30YearsWar: 17th Century Warfare Episode 14

Our war is nearly over, but we still have some matters to discuss! Here we summarise what we’ve learned over the last few episodes, and pave the way for the narrative to come. There is much we still don’t know about warfare in the 17th century, simply because there is so darn much to know! However, over the last several episodes, we’ve given a very good grounding in what 17th century warfare was all about. We saw how important the theory of the military revolution was, because it shaped debate about how warfare changed during the 17th century. Indeed, the military revolution thesis led to historians producing counterarguments at a rapid rate, to the point that more material than ever before on the period was released in the last fifty or so years. This is of course great news for us, and means that we haven’t exhausted the well of sources just yet.


Here we revisit some of the most important lessons we came across. The trace italienne was arguably the most important, since this technological development facilitated the creation of more impressive armies to adequately besiege and take them down. In addition, more advanced siege techniques led in turn to the creation of more effective defensive bastions, in a kind of arms race between defender and attacker which resulted in an explosion of experimentation and architectural marvels. The French, arguably, benefited from this the most, as Louis XIV harnessed the defensive potential of fortresses to hold the numerous enemies of France at bay at critical times.


If the French gained the most from the use of the fortress, arguably the Dutch were the most impressive pioneers with musket drills in the beginning of the century, as Maurice of Nassau searched for new ways to combat the core of tercio professionals which Spain boasted. Speaking of Spain, the Spanish were by no means the useless, wasteful dolts that historians have sometimes portrayed them as. Well into the 17th century as we saw, Spain maintained its reputation for military supremacy, while across the continent, its cousins in Austria were experimenting with new ways to maintain an army all year round, and anticipating the benefits this could bring. In addition, to the east, the Turks were also throwing their considerable weight around, and were far from insignificant, as is often claimed.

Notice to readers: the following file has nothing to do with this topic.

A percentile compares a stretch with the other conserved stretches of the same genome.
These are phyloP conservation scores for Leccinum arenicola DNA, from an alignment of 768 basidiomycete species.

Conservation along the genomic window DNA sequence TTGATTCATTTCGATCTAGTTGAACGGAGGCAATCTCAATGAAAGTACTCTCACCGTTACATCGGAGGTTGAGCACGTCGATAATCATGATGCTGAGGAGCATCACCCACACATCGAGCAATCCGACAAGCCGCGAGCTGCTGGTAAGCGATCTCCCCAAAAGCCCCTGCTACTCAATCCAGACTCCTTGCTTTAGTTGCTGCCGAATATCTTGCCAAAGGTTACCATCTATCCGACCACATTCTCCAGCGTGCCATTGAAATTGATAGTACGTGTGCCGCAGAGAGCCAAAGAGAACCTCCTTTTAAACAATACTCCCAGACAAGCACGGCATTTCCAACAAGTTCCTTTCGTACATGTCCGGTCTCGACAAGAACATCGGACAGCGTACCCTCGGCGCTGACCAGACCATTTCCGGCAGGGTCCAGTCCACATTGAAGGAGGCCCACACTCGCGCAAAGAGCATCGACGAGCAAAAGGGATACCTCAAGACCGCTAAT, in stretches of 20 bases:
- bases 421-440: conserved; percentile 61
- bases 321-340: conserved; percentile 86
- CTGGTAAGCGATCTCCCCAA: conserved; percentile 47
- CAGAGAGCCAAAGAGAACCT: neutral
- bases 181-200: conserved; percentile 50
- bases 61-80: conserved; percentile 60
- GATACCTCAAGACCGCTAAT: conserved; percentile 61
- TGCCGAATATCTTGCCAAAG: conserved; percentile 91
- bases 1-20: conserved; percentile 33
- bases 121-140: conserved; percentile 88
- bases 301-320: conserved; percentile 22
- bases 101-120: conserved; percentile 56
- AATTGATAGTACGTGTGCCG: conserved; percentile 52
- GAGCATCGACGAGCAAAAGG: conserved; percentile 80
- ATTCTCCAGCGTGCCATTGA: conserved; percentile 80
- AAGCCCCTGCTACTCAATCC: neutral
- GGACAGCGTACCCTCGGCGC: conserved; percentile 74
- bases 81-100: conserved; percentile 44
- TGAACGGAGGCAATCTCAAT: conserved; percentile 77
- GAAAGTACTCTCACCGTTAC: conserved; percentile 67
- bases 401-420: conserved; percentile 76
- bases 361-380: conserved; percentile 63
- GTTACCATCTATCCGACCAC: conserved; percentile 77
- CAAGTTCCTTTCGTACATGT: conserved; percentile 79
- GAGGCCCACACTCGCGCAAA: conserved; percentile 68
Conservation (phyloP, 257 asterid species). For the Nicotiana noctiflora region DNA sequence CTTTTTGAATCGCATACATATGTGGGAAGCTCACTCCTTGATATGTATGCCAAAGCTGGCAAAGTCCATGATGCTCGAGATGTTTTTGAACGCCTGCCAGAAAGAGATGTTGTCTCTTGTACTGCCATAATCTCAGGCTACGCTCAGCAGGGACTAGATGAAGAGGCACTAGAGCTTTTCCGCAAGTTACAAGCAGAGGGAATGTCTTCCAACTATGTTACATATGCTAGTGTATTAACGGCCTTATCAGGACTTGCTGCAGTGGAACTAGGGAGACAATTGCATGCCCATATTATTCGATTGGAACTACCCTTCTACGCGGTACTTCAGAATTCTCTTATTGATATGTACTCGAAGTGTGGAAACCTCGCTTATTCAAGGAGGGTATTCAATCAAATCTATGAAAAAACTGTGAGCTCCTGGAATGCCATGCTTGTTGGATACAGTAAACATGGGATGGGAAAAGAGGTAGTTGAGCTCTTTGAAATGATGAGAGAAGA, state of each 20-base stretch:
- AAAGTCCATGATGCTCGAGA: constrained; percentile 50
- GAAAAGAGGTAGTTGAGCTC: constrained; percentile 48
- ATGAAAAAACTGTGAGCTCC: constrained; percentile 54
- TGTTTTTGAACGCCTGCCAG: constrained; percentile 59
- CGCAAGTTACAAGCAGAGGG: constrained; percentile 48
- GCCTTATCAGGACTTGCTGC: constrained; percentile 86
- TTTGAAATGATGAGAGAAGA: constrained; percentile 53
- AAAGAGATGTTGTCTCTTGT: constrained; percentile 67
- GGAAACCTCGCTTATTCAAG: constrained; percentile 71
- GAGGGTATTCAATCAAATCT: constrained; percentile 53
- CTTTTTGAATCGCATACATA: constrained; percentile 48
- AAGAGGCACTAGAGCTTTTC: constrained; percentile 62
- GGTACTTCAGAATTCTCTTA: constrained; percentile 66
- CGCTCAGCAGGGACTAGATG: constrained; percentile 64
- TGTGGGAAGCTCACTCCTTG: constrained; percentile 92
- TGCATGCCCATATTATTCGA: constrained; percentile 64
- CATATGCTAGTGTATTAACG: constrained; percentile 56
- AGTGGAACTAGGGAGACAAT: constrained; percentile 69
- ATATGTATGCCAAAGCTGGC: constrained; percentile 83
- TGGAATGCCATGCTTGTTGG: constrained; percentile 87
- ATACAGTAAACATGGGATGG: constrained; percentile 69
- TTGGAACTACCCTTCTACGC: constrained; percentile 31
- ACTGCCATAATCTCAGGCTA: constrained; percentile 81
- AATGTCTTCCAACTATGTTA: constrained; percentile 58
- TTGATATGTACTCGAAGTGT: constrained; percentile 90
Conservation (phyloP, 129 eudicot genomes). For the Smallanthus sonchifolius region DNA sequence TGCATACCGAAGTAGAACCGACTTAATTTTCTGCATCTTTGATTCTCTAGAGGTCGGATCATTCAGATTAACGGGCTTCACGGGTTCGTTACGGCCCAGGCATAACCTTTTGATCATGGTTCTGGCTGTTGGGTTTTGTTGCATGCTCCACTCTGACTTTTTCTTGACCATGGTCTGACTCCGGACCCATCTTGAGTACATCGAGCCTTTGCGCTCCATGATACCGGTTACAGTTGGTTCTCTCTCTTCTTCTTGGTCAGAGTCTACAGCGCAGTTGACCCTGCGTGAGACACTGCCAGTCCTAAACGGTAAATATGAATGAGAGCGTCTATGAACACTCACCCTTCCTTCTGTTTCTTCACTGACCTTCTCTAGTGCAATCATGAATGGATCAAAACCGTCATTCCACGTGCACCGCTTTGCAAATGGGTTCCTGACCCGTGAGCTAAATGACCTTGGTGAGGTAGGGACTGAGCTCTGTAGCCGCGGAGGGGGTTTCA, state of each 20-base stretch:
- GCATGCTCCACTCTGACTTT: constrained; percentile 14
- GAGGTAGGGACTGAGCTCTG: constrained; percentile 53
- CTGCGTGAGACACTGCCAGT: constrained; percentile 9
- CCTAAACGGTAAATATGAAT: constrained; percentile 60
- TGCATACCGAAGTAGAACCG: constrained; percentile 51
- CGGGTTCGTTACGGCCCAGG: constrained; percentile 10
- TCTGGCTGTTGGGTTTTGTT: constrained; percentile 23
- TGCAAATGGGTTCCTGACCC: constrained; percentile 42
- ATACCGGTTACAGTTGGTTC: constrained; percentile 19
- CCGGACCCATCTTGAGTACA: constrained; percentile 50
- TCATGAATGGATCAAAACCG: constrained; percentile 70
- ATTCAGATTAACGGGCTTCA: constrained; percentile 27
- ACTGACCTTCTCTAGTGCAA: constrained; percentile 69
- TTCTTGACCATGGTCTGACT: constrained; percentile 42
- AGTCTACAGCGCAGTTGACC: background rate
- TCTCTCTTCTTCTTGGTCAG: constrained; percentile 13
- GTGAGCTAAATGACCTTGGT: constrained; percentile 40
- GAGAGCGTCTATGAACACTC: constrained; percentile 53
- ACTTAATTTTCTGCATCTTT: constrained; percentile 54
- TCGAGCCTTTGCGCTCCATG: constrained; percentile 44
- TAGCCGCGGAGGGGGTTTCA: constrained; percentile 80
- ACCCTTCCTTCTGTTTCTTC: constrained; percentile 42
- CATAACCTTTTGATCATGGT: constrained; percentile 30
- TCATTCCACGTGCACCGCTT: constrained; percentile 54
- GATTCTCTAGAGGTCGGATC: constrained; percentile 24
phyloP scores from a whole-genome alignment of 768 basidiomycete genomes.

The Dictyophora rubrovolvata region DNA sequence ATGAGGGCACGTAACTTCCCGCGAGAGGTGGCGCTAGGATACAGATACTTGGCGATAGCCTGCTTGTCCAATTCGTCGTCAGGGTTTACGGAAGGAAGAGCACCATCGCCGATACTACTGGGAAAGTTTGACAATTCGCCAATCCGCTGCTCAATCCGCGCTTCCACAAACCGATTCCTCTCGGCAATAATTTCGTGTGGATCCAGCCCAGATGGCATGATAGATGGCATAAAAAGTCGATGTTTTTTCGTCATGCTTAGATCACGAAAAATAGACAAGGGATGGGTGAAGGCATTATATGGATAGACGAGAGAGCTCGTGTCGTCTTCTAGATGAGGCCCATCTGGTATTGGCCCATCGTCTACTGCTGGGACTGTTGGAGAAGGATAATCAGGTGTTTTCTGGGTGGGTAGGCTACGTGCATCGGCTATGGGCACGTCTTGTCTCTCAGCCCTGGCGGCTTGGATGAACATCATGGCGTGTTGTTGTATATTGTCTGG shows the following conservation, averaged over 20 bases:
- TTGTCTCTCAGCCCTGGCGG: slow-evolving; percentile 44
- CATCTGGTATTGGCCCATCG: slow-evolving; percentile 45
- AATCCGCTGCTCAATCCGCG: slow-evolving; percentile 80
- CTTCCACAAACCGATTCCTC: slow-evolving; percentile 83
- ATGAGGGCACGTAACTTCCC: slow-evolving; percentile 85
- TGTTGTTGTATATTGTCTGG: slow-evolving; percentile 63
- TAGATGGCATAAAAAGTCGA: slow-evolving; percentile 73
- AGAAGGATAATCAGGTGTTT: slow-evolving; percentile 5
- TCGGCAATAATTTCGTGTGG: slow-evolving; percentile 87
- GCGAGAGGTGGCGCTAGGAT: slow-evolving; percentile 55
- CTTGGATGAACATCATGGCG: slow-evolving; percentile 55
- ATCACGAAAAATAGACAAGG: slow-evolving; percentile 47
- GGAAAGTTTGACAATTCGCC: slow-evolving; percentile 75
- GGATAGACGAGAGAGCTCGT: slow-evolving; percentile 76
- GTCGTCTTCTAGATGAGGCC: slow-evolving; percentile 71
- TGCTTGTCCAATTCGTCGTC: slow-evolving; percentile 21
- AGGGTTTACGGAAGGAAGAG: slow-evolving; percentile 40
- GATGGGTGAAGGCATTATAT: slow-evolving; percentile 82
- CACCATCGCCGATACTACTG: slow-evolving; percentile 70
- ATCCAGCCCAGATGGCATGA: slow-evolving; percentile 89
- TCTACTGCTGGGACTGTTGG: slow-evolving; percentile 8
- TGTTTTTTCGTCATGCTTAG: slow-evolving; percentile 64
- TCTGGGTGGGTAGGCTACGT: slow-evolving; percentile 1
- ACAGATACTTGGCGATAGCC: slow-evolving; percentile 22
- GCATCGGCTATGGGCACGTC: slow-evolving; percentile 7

In short, we’ve learned a lot about warfare in the 17th century – be it through the eyes of different states, when we examined certain case studies, or analysed given terms like the trace italienne and fire by rank mass volley musket tactics. We saw the English trade the longbow for the musket, and discovered how the Ancient Roman legionnaires managed to contribute to the Dutch military theories of the day. It’s been a great ride, so I hope you’ll join me here as we attempt to wrap it up.


Sign up for a fiver or less a month on Patreon to support the show, support Zack and support history - in return you'll get some fantastic audio content which you can't listen to anywhere else! Currently, we're preparing the way for Poland Is Not Yet Lost!

For information regarding your data privacy, visit acast.com/privacy